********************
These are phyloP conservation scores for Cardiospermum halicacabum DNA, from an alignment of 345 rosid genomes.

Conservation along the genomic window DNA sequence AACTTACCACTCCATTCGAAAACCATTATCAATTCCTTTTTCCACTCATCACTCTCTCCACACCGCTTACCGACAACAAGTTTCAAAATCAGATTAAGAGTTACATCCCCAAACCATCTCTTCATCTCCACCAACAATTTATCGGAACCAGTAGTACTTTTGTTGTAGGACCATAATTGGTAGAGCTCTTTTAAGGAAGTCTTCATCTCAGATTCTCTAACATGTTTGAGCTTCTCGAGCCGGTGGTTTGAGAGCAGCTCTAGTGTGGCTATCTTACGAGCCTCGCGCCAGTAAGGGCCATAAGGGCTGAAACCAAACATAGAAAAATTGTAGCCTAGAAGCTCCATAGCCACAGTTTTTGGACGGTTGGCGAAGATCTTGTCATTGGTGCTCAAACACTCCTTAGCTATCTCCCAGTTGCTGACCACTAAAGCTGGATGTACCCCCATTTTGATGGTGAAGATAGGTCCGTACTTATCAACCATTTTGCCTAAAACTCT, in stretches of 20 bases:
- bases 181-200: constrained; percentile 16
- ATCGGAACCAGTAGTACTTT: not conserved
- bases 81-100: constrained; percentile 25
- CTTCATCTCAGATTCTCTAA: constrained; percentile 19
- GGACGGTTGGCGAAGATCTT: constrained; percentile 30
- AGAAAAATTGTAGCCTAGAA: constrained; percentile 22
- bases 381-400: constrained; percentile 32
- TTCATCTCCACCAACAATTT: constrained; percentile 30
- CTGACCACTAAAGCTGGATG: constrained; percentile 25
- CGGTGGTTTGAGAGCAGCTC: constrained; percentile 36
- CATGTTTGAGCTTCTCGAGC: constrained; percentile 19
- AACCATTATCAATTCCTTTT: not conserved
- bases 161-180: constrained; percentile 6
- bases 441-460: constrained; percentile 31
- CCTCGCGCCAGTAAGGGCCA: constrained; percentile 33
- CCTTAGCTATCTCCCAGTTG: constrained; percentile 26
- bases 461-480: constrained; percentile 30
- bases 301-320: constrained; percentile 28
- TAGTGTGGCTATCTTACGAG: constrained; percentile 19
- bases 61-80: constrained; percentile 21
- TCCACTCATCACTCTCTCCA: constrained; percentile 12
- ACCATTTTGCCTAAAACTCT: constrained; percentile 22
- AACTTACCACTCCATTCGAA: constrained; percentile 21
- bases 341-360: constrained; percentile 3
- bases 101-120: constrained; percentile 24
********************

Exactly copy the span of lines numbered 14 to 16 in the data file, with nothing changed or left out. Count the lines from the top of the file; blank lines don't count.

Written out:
- AACCATTATCAATTCCTTTT: not conserved
- bases 161-180: constrained; percentile 6
- bases 441-460: constrained; percentile 31